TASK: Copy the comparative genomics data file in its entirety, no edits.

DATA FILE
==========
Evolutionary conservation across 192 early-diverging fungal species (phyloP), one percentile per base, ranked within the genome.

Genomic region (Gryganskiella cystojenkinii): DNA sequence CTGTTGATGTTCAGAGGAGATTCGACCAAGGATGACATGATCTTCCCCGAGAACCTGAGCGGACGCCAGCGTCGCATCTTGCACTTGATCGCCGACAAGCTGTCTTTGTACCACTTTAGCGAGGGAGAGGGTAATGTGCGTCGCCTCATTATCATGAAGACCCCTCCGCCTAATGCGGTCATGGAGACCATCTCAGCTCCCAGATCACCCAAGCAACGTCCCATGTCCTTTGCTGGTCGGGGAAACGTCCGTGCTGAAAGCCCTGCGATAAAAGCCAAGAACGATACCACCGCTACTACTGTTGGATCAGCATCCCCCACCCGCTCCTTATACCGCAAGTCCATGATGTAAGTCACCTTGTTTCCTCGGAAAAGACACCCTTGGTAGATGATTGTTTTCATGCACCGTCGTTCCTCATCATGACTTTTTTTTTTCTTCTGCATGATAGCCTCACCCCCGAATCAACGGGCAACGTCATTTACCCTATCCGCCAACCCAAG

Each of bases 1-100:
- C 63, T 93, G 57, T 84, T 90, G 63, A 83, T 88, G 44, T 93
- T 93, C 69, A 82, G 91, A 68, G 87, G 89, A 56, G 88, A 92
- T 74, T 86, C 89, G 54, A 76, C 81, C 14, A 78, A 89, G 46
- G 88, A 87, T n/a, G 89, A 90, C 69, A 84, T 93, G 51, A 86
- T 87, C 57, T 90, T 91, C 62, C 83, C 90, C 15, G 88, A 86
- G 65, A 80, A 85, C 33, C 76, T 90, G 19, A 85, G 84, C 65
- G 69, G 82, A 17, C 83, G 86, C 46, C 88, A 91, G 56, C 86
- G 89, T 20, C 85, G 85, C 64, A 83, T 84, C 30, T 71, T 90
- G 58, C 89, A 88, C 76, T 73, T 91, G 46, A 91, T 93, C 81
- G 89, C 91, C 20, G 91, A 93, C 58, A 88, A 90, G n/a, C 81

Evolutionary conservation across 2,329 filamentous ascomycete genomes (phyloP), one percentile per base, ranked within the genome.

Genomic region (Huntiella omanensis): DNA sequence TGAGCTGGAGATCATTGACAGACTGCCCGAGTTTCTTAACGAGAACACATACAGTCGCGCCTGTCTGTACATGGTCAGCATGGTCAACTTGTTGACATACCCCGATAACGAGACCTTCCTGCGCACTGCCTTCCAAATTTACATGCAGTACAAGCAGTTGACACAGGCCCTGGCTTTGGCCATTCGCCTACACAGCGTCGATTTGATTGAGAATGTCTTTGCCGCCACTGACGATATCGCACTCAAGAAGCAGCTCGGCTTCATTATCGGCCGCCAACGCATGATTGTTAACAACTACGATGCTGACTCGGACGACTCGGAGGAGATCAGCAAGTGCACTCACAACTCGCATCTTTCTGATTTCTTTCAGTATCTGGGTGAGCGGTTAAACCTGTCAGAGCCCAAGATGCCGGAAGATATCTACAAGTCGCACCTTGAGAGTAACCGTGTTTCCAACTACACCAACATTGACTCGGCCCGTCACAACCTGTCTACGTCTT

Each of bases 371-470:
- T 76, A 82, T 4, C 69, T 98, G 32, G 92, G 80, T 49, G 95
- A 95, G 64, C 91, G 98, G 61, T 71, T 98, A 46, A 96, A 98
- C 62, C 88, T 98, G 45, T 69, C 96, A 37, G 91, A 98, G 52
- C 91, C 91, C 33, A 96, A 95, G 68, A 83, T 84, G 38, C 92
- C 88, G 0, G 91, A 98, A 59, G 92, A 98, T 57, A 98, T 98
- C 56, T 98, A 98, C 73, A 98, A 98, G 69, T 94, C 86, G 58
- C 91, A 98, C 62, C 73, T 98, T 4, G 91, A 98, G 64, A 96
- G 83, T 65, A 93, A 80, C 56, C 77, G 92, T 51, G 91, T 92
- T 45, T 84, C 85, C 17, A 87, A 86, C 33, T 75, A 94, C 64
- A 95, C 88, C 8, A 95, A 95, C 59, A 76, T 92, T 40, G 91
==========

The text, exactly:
Evolutionary conservation across 192 early-diverging fungal species (phyloP), one percentile per base, ranked within the genome.

Genomic region (Gryganskiella cystojenkinii): DNA sequence CTGTTGATGTTCAGAGGAGATTCGACCAAGGATGACATGATCTTCCCCGAGAACCTGAGCGGACGCCAGCGTCGCATCTTGCACTTGATCGCCGACAAGCTGTCTTTGTACCACTTTAGCGAGGGAGAGGGTAATGTGCGTCGCCTCATTATCATGAAGACCCCTCCGCCTAATGCGGTCATGGAGACCATCTCAGCTCCCAGATCACCCAAGCAACGTCCCATGTCCTTTGCTGGTCGGGGAAACGTCCGTGCTGAAAGCCCTGCGATAAAAGCCAAGAACGATACCACCGCTACTACTGTTGGATCAGCATCCCCCACCCGCTCCTTATACCGCAAGTCCATGATGTAAGTCACCTTGTTTCCTCGGAAAAGACACCCTTGGTAGATGATTGTTTTCATGCACCGTCGTTCCTCATCATGACTTTTTTTTTTCTTCTGCATGATAGCCTCACCCCCGAATCAACGGGCAACGTCATTTACCCTATCCGCCAACCCAAG

Each of bases 1-100:
- C 63, T 93, G 57, T 84, T 90, G 63, A 83, T 88, G 44, T 93
- T 93, C 69, A 82, G 91, A 68, G 87, G 89, A 56, G 88, A 92
- T 74, T 86, C 89, G 54, A 76, C 81, C 14, A 78, A 89, G 46
- G 88, A 87, T n/a, G 89, A 90, C 69, A 84, T 93, G 51, A 86
- T 87, C 57, T 90, T 91, C 62, C 83, C 90, C 15, G 88, A 86
- G 65, A 80, A 85, C 33, C 76, T 90, G 19, A 85, G 84, C 65
- G 69, G 82, A 17, C 83, G 86, C 46, C 88, A 91, G 56, C 86
- G 89, T 20, C 85, G 85, C 64, A 83, T 84, C 30, T 71, T 90
- G 58, C 89, A 88, C 76, T 73, T 91, G 46, A 91, T 93, C 81
- G 89, C 91, C 20, G 91, A 93, C 58, A 88, A 90, G n/a, C 81

Evolutionary conservation across 2,329 filamentous ascomycete genomes (phyloP), one percentile per base, ranked within the genome.

Genomic region (Huntiella omanensis): DNA sequence TGAGCTGGAGATCATTGACAGACTGCCCGAGTTTCTTAACGAGAACACATACAGTCGCGCCTGTCTGTACATGGTCAGCATGGTCAACTTGTTGACATACCCCGATAACGAGACCTTCCTGCGCACTGCCTTCCAAATTTACATGCAGTACAAGCAGTTGACACAGGCCCTGGCTTTGGCCATTCGCCTACACAGCGTCGATTTGATTGAGAATGTCTTTGCCGCCACTGACGATATCGCACTCAAGAAGCAGCTCGGCTTCATTATCGGCCGCCAACGCATGATTGTTAACAACTACGATGCTGACTCGGACGACTCGGAGGAGATCAGCAAGTGCACTCACAACTCGCATCTTTCTGATTTCTTTCAGTATCTGGGTGAGCGGTTAAACCTGTCAGAGCCCAAGATGCCGGAAGATATCTACAAGTCGCACCTTGAGAGTAACCGTGTTTCCAACTACACCAACATTGACTCGGCCCGTCACAACCTGTCTACGTCTT

Each of bases 371-470:
- T 76, A 82, T 4, C 69, T 98, G 32, G 92, G 80, T 49, G 95
- A 95, G 64, C 91, G 98, G 61, T 71, T 98, A 46, A 96, A 98
- C 62, C 88, T 98, G 45, T 69, C 96, A 37, G 91, A 98, G 52
- C 91, C 91, C 33, A 96, A 95, G 68, A 83, T 84, G 38, C 92
- C 88, G 0, G 91, A 98, A 59, G 92, A 98, T 57, A 98, T 98
- C 56, T 98, A 98, C 73, A 98, A 98, G 69, T 94, C 86, G 58
- C 91, A 98, C 62, C 73, T 98, T 4, G 91, A 98, G 64, A 96
- G 83, T 65, A 93, A 80, C 56, C 77, G 92, T 51, G 91, T 92
- T 45, T 84, C 85, C 17, A 87, A 86, C 33, T 75, A 94, C 64
- A 95, C 88, C 8, A 95, A 95, C 59, A 76, T 92, T 40, G 91